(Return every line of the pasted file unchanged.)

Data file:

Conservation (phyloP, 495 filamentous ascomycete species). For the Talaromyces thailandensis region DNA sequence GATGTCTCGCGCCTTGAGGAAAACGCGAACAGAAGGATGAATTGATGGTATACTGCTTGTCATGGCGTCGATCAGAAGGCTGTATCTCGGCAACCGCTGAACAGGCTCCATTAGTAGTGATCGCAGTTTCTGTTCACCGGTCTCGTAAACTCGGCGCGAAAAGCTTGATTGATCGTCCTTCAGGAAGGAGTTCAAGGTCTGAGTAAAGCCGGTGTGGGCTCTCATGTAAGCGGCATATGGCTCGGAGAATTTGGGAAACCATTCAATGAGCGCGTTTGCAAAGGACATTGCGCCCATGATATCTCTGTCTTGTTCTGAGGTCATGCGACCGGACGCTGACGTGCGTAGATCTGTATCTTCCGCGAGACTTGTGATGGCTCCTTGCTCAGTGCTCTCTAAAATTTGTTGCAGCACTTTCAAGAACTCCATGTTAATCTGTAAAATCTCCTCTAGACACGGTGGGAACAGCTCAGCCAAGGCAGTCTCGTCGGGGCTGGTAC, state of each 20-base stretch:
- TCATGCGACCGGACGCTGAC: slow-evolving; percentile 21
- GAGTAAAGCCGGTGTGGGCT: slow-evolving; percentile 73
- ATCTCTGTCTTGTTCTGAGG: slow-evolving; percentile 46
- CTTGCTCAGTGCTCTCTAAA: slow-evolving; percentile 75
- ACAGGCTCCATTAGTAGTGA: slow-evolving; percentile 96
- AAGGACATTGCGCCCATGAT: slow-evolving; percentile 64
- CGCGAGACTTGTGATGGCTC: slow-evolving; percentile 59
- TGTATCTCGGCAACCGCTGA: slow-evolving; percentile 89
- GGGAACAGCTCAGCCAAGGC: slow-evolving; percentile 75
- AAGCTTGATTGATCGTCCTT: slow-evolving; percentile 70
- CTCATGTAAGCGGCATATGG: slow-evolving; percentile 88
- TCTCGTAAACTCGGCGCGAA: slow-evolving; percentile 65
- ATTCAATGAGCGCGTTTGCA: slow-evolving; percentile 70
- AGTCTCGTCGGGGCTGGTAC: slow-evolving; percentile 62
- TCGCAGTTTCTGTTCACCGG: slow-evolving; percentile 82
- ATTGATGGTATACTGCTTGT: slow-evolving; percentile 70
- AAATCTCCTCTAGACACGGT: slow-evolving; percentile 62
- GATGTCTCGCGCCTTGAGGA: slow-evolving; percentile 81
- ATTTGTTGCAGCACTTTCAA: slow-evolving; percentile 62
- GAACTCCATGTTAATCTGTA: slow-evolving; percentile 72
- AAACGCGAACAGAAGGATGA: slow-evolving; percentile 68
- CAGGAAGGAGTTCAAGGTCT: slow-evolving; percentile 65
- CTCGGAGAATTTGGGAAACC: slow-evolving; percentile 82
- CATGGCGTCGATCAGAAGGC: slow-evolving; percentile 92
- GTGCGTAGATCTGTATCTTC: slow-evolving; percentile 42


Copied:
Conservation (phyloP, 495 filamentous ascomycete species). For the Talaromyces thailandensis region DNA sequence GATGTCTCGCGCCTTGAGGAAAACGCGAACAGAAGGATGAATTGATGGTATACTGCTTGTCATGGCGTCGATCAGAAGGCTGTATCTCGGCAACCGCTGAACAGGCTCCATTAGTAGTGATCGCAGTTTCTGTTCACCGGTCTCGTAAACTCGGCGCGAAAAGCTTGATTGATCGTCCTTCAGGAAGGAGTTCAAGGTCTGAGTAAAGCCGGTGTGGGCTCTCATGTAAGCGGCATATGGCTCGGAGAATTTGGGAAACCATTCAATGAGCGCGTTTGCAAAGGACATTGCGCCCATGATATCTCTGTCTTGTTCTGAGGTCATGCGACCGGACGCTGACGTGCGTAGATCTGTATCTTCCGCGAGACTTGTGATGGCTCCTTGCTCAGTGCTCTCTAAAATTTGTTGCAGCACTTTCAAGAACTCCATGTTAATCTGTAAAATCTCCTCTAGACACGGTGGGAACAGCTCAGCCAAGGCAGTCTCGTCGGGGCTGGTAC, state of each 20-base stretch:
- TCATGCGACCGGACGCTGAC: slow-evolving; percentile 21
- GAGTAAAGCCGGTGTGGGCT: slow-evolving; percentile 73
- ATCTCTGTCTTGTTCTGAGG: slow-evolving; percentile 46
- CTTGCTCAGTGCTCTCTAAA: slow-evolving; percentile 75
- ACAGGCTCCATTAGTAGTGA: slow-evolving; percentile 96
- AAGGACATTGCGCCCATGAT: slow-evolving; percentile 64
- CGCGAGACTTGTGATGGCTC: slow-evolving; percentile 59
- TGTATCTCGGCAACCGCTGA: slow-evolving; percentile 89
- GGGAACAGCTCAGCCAAGGC: slow-evolving; percentile 75
- AAGCTTGATTGATCGTCCTT: slow-evolving; percentile 70
- CTCATGTAAGCGGCATATGG: slow-evolving; percentile 88
- TCTCGTAAACTCGGCGCGAA: slow-evolving; percentile 65
- ATTCAATGAGCGCGTTTGCA: slow-evolving; percentile 70
- AGTCTCGTCGGGGCTGGTAC: slow-evolving; percentile 62
- TCGCAGTTTCTGTTCACCGG: slow-evolving; percentile 82
- ATTGATGGTATACTGCTTGT: slow-evolving; percentile 70
- AAATCTCCTCTAGACACGGT: slow-evolving; percentile 62
- GATGTCTCGCGCCTTGAGGA: slow-evolving; percentile 81
- ATTTGTTGCAGCACTTTCAA: slow-evolving; percentile 62
- GAACTCCATGTTAATCTGTA: slow-evolving; percentile 72
- AAACGCGAACAGAAGGATGA: slow-evolving; percentile 68
- CAGGAAGGAGTTCAAGGTCT: slow-evolving; percentile 65
- CTCGGAGAATTTGGGAAACC: slow-evolving; percentile 82
- CATGGCGTCGATCAGAAGGC: slow-evolving; percentile 92
- GTGCGTAGATCTGTATCTTC: slow-evolving; percentile 42